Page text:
Ever since I discovered British Country Living magazine I’ve drooled over lots of interesting recipes from the U.K. And my favorite Miss Read books, about country life in the Cotswolds, have introduced me to a teatime treat called “Victoria sponge.”
No no no, not that kind of sponge! This:
It's Treacle and Spice Victoria Sponge -- darker than the usual Victoria sponges, which look more like this -- yellow cake layers with fruit or jam in between. A slice with a pot of tea, please!
Sponge cakes were, apparently, a favorite of Queen Victoria, who not only invented the entire Victorian era but is also famed for her afternoon tea parties. For elevating the ritual of afternoon tea, credit is often given to the Duchess of Bedford, one of Queen V’s “Ladies of the Bedchamber." Apparently The Duchess got a bit peckish at 5ish, hours after the lunch dishes had been cleared and hours to go until dinner time (at 9:00 p.m.). The story goes that she convinced the household help to sneak pots of tea and snacks into her room, to quell the "sinking feeling" of low blood sugar in between meals. She started inviting friends for this daily repast, and when Queen Vic found out she adopted the ritual herself, enjoying slices of sponge cake with her tea every afternoon.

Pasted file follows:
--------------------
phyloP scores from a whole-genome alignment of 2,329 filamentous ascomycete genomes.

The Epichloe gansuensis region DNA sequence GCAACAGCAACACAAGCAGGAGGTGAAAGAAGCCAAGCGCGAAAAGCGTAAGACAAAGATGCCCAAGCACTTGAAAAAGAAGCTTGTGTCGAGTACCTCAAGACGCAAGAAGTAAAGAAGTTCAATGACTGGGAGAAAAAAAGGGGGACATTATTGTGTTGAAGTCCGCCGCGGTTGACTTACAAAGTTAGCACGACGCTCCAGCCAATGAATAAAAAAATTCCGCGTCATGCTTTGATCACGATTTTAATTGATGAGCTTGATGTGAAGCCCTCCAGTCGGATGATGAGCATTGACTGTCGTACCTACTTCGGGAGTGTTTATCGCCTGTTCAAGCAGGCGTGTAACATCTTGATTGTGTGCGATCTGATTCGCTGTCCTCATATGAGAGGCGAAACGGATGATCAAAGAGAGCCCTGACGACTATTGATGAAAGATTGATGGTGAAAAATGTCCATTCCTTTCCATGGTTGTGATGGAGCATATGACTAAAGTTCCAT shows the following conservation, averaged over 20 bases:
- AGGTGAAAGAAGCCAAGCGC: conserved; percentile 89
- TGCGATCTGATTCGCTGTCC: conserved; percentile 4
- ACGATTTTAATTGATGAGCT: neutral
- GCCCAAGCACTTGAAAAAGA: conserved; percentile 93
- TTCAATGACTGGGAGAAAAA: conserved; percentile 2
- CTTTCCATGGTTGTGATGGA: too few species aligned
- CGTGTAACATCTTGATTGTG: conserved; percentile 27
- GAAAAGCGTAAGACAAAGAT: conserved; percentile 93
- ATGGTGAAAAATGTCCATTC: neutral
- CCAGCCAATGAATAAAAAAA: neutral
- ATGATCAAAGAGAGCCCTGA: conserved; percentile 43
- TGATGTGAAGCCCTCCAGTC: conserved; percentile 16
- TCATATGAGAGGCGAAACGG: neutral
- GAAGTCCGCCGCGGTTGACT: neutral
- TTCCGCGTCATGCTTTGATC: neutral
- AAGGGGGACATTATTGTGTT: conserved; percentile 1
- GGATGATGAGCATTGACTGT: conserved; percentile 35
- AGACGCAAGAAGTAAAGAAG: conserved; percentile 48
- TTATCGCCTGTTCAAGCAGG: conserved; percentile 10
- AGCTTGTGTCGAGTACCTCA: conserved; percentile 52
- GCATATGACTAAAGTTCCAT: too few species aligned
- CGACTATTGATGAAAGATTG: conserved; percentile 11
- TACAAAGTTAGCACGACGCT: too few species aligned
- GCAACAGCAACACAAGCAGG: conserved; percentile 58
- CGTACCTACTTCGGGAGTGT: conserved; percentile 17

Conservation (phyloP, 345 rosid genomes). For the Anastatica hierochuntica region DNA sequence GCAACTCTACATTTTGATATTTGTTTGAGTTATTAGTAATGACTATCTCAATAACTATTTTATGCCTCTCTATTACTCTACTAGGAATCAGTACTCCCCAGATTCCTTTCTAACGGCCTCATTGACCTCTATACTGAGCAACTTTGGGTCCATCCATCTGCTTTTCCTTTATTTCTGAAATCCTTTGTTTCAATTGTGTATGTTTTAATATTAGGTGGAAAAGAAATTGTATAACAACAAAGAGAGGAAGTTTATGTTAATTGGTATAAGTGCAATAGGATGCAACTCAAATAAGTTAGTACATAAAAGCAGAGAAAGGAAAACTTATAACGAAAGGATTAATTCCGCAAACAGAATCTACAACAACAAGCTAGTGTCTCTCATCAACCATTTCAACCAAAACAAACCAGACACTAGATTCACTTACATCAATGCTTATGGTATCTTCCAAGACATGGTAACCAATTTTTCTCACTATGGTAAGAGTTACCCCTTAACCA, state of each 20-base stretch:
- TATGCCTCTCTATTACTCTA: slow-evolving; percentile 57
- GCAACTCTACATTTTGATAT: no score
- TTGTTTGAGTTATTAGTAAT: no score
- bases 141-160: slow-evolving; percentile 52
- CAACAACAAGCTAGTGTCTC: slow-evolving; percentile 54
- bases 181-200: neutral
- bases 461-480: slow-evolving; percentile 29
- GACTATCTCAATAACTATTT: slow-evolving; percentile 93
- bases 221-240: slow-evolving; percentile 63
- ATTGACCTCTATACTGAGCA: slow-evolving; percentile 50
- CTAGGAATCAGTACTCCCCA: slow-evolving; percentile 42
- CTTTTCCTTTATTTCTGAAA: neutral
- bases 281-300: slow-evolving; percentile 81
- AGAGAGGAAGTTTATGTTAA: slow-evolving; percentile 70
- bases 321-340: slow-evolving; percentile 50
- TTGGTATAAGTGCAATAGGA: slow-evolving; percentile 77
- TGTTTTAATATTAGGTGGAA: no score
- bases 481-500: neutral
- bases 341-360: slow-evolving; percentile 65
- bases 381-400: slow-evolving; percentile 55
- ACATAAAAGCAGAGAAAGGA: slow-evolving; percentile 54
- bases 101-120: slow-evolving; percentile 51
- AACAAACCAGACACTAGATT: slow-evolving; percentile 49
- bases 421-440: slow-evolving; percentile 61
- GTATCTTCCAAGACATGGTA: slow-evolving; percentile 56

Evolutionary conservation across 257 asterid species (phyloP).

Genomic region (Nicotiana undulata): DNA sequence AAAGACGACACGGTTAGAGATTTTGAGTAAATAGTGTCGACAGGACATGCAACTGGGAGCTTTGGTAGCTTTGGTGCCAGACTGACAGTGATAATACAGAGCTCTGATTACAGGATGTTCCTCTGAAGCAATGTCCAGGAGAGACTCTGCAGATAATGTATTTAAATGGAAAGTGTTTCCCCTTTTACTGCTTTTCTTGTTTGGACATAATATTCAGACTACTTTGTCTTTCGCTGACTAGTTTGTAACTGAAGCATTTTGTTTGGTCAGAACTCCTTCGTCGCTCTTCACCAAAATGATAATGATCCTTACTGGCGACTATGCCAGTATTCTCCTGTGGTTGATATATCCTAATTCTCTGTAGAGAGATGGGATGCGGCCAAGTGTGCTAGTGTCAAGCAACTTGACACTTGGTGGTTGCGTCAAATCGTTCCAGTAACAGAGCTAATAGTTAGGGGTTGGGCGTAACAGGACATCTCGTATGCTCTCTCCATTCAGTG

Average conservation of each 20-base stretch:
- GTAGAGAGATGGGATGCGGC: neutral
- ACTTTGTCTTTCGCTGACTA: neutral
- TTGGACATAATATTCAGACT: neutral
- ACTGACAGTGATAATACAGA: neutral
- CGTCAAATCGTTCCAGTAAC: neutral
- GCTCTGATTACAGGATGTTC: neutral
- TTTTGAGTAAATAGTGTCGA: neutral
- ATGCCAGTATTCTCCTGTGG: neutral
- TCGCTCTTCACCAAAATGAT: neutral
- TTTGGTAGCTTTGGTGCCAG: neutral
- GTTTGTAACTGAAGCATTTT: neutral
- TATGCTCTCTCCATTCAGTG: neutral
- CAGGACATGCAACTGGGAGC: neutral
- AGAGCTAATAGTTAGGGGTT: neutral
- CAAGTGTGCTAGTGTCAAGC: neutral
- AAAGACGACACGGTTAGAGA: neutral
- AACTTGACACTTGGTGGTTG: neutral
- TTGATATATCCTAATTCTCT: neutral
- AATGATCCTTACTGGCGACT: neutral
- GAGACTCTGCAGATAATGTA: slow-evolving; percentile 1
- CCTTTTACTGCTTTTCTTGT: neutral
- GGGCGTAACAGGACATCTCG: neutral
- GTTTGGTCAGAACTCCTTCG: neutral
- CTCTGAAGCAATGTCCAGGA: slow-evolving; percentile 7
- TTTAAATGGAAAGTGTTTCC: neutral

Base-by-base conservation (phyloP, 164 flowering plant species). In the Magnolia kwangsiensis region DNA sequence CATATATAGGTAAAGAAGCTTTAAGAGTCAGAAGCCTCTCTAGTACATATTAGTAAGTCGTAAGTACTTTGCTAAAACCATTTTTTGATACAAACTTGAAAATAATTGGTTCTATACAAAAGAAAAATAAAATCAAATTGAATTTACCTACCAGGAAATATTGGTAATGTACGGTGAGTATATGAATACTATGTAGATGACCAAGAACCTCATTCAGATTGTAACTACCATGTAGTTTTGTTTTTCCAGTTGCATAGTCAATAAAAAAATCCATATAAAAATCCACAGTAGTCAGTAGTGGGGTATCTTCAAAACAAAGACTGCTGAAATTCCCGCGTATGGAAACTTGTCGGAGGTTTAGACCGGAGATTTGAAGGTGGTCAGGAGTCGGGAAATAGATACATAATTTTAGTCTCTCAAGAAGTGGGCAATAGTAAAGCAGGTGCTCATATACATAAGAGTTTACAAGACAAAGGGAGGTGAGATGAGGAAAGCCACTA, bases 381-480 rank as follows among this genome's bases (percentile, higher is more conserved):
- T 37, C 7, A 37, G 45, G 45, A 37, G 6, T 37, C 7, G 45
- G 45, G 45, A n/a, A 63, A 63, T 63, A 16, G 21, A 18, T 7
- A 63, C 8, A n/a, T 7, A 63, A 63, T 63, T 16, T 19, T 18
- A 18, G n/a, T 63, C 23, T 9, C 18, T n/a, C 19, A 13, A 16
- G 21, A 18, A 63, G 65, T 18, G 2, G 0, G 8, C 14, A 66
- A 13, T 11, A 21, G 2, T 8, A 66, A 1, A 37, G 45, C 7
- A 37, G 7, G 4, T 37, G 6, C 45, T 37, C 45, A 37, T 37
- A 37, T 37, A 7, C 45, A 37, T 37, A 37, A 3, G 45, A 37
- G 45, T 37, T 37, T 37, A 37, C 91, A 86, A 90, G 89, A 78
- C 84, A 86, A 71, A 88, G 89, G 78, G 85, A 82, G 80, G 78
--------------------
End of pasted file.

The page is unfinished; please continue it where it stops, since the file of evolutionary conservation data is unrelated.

Back to Victoria sponge (named for guess who?), in which butter and sugar are beaten together until light and fluffy, then mixed with the remaining ingredients. The resulting cake is light, but not so light as angel food cake, which relies on whipped egg whites and cream of tartar to create marshmallow fluffiness and height. Typical Victoria sponge recipes call for equal portions -- usually 225g each (this is a British cake, remember) -- of butter, caster sugar (ground to a fineness between granulated and powdered sugar--here we call it "superfine sugar"), eggs and self-raising flour (flour mixed with baking powder and salt, although my bag also lists baking soda). In fact, one Sponge recipe I found calls for weighing three eggs first, then adding the same weight in butter, sugar and flour. Clever! Like a pound cake.